Excerpt from The Orange County Register
Disneyland’s luxury hotel in Anaheim wasn’t a financial no-brainer to start with.
So a last-minute pullback of a controversial city tax break would, at a minimum, obviously force Walt Disney Co. to recalibrate its plans.
Alan Reay, who follows the hotel industry at Atlas Hospitality in Irvine, says the latest twist in Anaheim’s quest to add four-star hotels is no surprise.
“I’d have been shocked if Disney did go forward for now,” Reay says. “They were thrown a huge curveball at the last minute.”
As part of Anaheim’s desire to add a luxury-hotel component to its tourism district, the city and Disney agreed in 2016 that if a four-star hotel was built the company could for 20 years keep 70 percent of the hotel tax it would have otherwise paid.
Last fall, Disney announced fresh plans for the 700-room hotel site, at the western end of Downtown Disney, that included shuttering several high-profile businesses including the ESPN Zone in the process.
The construction tax break, also awarded to another hotel developer Wincome, became a lightning road for critics of Disneyland and city government alike who thought luxury hotels didn’t need government assistance to be built. And on Aug. 6, Anaheim officially told Disney that because of those new plans the controversial tax subsidy was gone. Please note that the current city council is nowhere as wild about Disneyland as the group that previously approved the hotel deal.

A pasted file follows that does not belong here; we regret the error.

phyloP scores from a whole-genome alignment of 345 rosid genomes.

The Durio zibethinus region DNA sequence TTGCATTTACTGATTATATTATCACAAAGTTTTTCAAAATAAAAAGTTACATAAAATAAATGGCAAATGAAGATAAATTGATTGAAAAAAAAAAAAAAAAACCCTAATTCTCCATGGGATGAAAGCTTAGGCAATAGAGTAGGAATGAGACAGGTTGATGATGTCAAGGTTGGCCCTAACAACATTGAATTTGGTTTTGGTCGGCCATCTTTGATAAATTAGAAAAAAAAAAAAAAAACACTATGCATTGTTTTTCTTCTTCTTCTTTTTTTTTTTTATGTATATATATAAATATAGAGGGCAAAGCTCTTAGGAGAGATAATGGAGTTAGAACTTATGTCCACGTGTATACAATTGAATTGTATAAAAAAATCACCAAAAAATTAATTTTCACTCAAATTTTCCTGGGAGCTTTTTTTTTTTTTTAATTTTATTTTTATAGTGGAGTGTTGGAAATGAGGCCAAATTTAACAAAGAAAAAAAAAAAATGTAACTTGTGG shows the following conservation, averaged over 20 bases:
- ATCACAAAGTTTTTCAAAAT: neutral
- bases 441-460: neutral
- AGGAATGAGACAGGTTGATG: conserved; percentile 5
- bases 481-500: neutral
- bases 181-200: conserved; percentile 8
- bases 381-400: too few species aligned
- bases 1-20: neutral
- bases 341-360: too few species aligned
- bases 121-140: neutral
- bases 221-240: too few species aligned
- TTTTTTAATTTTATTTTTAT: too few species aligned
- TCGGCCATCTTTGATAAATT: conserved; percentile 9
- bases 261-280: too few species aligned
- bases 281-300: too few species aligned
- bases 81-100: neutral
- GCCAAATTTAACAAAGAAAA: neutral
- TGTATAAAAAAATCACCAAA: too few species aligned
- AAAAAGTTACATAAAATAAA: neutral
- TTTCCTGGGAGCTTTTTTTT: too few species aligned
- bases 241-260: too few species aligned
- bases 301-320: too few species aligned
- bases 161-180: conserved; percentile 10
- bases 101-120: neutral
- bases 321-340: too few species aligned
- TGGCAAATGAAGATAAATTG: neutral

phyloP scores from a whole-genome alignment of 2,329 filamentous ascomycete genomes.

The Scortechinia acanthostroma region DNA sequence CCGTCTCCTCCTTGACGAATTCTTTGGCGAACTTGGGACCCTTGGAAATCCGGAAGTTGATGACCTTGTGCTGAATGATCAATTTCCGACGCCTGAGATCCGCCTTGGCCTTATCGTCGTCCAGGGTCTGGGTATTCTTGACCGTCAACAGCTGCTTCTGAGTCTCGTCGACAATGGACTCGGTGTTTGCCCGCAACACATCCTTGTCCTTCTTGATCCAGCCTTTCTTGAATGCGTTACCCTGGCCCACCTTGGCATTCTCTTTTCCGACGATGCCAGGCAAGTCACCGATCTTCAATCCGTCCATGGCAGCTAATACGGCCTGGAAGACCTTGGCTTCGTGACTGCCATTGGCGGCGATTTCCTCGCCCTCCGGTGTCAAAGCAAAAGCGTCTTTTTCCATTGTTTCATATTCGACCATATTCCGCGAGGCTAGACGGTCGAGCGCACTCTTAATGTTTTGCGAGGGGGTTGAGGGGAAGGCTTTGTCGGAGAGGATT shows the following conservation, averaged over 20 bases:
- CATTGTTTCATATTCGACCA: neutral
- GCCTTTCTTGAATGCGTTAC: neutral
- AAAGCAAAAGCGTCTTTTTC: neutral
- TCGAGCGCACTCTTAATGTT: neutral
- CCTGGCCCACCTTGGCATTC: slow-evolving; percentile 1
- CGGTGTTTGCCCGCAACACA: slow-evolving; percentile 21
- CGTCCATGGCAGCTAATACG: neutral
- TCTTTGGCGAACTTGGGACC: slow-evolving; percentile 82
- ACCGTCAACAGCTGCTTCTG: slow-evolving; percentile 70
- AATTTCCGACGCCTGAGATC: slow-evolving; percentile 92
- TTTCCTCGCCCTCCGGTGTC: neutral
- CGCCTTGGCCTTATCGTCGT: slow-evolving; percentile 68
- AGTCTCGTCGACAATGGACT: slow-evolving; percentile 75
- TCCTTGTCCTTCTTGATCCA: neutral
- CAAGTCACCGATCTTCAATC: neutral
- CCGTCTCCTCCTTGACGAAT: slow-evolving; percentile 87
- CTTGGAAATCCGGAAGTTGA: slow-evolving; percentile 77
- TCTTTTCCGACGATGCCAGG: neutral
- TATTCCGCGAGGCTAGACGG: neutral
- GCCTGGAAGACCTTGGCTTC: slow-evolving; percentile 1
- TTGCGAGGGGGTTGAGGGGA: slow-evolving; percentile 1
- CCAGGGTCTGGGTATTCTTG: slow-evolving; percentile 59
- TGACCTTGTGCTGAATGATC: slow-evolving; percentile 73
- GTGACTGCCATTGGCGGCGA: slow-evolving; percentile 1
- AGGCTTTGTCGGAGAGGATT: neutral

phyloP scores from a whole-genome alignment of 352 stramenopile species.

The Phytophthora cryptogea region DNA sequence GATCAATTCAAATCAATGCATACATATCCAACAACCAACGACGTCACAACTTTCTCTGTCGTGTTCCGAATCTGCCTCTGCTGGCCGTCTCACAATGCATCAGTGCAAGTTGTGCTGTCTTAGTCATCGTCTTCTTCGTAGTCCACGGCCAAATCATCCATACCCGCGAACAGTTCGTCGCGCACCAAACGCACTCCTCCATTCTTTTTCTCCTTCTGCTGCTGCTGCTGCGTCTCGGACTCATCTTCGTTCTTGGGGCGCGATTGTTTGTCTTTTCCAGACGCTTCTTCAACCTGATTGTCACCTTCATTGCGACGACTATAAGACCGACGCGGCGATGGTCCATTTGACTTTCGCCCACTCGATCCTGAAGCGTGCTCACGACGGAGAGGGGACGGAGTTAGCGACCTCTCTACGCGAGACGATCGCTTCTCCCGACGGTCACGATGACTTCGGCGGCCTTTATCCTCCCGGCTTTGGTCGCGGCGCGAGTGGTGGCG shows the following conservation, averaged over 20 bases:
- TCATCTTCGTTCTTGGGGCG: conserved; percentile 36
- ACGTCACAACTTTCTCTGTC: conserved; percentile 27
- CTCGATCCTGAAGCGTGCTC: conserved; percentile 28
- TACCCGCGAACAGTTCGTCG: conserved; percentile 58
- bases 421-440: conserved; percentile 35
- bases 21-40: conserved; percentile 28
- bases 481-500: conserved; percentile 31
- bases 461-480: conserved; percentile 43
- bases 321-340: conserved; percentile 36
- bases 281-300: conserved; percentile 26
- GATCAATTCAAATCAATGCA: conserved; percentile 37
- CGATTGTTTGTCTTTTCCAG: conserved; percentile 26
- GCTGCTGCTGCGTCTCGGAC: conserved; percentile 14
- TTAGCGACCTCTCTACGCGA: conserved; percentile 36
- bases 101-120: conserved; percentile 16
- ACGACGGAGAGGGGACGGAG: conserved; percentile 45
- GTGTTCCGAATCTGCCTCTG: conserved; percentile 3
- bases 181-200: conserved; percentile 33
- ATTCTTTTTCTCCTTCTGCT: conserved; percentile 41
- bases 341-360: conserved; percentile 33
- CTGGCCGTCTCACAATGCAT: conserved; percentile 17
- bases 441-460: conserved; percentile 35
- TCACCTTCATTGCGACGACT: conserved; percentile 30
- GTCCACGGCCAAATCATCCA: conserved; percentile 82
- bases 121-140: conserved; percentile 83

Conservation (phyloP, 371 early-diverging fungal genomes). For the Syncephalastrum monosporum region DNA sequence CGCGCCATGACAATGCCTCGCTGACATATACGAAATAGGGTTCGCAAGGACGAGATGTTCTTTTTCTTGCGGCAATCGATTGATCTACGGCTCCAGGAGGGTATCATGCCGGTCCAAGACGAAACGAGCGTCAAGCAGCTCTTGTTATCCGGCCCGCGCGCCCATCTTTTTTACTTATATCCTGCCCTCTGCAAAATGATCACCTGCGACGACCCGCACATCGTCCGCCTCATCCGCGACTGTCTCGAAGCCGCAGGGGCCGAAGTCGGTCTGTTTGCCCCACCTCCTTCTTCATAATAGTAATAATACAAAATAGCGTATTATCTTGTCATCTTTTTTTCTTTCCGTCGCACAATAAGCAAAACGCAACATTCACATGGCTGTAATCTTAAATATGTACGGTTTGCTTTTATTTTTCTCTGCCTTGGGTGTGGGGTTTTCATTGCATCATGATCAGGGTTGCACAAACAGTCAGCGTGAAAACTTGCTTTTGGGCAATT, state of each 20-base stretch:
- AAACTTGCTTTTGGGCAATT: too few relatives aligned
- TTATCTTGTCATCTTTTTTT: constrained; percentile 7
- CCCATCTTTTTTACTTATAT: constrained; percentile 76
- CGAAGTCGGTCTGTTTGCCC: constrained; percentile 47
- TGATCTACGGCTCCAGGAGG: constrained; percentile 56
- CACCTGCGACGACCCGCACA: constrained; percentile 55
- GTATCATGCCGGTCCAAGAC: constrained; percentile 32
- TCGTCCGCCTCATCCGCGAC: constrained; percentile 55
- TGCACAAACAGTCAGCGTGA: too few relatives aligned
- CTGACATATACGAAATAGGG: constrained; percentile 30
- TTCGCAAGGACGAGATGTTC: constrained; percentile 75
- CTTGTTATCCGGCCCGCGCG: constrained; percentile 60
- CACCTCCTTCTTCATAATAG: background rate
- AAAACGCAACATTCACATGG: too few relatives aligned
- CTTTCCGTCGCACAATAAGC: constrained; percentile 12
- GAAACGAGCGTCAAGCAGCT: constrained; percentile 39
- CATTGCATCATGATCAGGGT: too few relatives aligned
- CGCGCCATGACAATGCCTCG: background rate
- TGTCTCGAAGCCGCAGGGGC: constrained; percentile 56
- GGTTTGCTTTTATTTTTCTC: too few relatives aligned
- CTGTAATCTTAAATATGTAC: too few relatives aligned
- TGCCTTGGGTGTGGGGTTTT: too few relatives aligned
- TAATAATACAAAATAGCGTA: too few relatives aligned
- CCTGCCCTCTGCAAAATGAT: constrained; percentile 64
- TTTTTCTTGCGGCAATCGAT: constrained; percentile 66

That tax break, estimated to be valued at $267 million, comes from reduced hotel-room taxes generated by the new luxury lodge during its first two decades in operation. That means if the hotel’s never built, city coffers lose $113 million as well over 20 years, plus the chance to collect all hotel taxes thereafter.
The city’s change of heart put Disney — a publicly owned company with huge transparency requirements — in a tough spot, Reay says. So Disney executives had to step back quickly. Imagine a consumer being told just before closing a major purchase that a significant rebate was no longer valid; that shopper would likely walk away, too.
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